The Beards of De Beauvoir


I don’t tend to take black cabs around London. I once moved 15 metres in 15 minutes in a black cab in an ill-fated attempt to renew a yellow fever injection somewhere in Bloomsbury. Snarled up on London Bridge among hundreds fleeing south London in terror. No special reason - just, you know, south London.

I couldn’t get a taxi today if I wanted one, as our city is currently under siege from cabbies on strike at their atrocious treatment at the hands of mobile technology. They are up in arms over Uber, which allows people to summon an unlicensed rapist to their location at a few minutes’ notice, denying regular cabbies their lifeblood of fares from Paddington to Pimlico via Poplar.

Thankfully I’ve no need for a hansom, as I have many hours to wander from the heart of London out to the mysterious east, with an ultimate goal of a concert of some dire indie band in their death throes, somewhere out Dalston way. I sit and contemplate possible routes within the confines of that celebrated hovel, the St Stephen’s Tavern beside the Houses of Parliament, though it’s hotter than the Algerian town of Tit in here and my pint repairs to a window ledge outside, pursued thirstily by myself. Two gigantic Americans complain at the lack of seating in what amounts to a vehicle service entrance to the old Whitehall Police Station. Bailiff, take them down.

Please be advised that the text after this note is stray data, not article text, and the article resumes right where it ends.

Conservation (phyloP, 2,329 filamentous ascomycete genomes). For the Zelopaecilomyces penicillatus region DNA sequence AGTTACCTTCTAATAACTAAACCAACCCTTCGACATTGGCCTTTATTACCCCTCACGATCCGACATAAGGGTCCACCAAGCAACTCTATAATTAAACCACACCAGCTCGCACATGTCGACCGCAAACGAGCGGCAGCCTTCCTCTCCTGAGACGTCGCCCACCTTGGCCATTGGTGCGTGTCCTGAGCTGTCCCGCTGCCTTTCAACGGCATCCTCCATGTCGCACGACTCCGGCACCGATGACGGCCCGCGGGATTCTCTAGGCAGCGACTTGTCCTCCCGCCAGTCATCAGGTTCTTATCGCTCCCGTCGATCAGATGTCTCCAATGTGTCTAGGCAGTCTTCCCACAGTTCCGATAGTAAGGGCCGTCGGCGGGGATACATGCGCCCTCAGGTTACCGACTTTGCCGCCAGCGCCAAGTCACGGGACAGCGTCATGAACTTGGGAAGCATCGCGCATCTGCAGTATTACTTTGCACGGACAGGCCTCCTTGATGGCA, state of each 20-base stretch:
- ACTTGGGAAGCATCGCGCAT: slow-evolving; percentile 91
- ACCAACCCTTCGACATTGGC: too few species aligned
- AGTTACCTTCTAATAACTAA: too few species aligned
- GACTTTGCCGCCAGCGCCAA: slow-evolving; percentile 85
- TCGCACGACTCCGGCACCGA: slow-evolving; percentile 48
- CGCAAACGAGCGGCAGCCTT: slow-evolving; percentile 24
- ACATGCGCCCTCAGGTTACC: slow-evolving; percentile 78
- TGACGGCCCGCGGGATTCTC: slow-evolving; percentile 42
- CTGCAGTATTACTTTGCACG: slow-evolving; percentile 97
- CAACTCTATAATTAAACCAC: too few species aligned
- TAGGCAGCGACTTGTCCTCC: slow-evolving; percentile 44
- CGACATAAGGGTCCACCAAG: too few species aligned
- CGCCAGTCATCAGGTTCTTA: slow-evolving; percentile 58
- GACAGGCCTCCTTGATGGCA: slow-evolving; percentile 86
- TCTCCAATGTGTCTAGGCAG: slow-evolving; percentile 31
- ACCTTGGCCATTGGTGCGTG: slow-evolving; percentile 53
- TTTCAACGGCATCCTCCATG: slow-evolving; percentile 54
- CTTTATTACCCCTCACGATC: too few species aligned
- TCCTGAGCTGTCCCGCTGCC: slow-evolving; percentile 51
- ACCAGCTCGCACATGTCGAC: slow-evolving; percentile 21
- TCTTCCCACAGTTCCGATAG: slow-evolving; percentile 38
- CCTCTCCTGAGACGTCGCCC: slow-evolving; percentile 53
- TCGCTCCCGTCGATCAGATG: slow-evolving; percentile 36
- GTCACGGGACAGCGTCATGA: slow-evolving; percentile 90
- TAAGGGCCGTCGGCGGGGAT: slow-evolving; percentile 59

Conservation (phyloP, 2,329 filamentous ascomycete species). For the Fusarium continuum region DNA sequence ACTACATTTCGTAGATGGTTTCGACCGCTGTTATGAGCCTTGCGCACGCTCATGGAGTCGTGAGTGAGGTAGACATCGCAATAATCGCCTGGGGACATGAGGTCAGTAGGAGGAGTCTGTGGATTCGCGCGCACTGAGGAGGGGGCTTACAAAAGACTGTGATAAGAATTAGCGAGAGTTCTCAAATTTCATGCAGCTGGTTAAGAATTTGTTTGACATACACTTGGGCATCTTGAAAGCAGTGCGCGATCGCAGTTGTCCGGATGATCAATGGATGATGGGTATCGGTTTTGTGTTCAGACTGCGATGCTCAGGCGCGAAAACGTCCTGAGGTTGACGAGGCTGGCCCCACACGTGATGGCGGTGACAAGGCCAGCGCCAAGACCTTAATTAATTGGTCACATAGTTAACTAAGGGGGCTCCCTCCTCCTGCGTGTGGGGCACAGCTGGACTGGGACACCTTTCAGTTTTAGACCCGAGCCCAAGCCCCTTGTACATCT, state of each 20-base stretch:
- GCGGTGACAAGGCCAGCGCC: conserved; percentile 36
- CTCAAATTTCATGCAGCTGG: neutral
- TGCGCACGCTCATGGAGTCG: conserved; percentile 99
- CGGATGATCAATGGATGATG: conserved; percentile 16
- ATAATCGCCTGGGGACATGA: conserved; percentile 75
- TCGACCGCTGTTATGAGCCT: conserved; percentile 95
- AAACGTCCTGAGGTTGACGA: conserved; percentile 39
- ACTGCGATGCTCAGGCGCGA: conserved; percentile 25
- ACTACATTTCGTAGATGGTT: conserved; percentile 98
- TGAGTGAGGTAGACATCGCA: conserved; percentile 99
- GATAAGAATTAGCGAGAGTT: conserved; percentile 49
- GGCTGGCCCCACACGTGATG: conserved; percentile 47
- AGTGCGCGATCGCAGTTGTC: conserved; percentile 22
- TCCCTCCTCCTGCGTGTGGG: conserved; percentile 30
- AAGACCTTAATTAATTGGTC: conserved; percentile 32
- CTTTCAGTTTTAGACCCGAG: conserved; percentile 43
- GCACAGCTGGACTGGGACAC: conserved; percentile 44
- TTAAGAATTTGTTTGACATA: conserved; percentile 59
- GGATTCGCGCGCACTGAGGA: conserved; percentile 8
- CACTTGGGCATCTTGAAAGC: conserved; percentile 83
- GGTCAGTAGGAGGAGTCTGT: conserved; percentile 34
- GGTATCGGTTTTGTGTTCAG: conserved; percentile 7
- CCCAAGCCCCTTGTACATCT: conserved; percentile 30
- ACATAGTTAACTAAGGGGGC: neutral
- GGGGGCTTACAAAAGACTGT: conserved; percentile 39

I stroll along the Embankment beside black cabs in colours such as yellow, aqua and pink, which nicely sums up the confusingly changing times cabbies find themselves in. Up Surrey Street, past a dead tube station and a dead gig venue, KCLSU, former site of late-teen students gaping in horror at a fat man moshing without a care in the world.

I wander past the spot where I watched the post-Olympic parade of British athletes on buses in 2012, something even I struggle to summon cynicism about. The streets are eerily quiet, with sporadic gridlock freeing joggers and cyclists to go about their business unflattened. Beside Cliffords Inn a man cycles past with a filthy teddy bear strapped to his purple helmet, as though he worries I’m incapable of coming up with my own gags.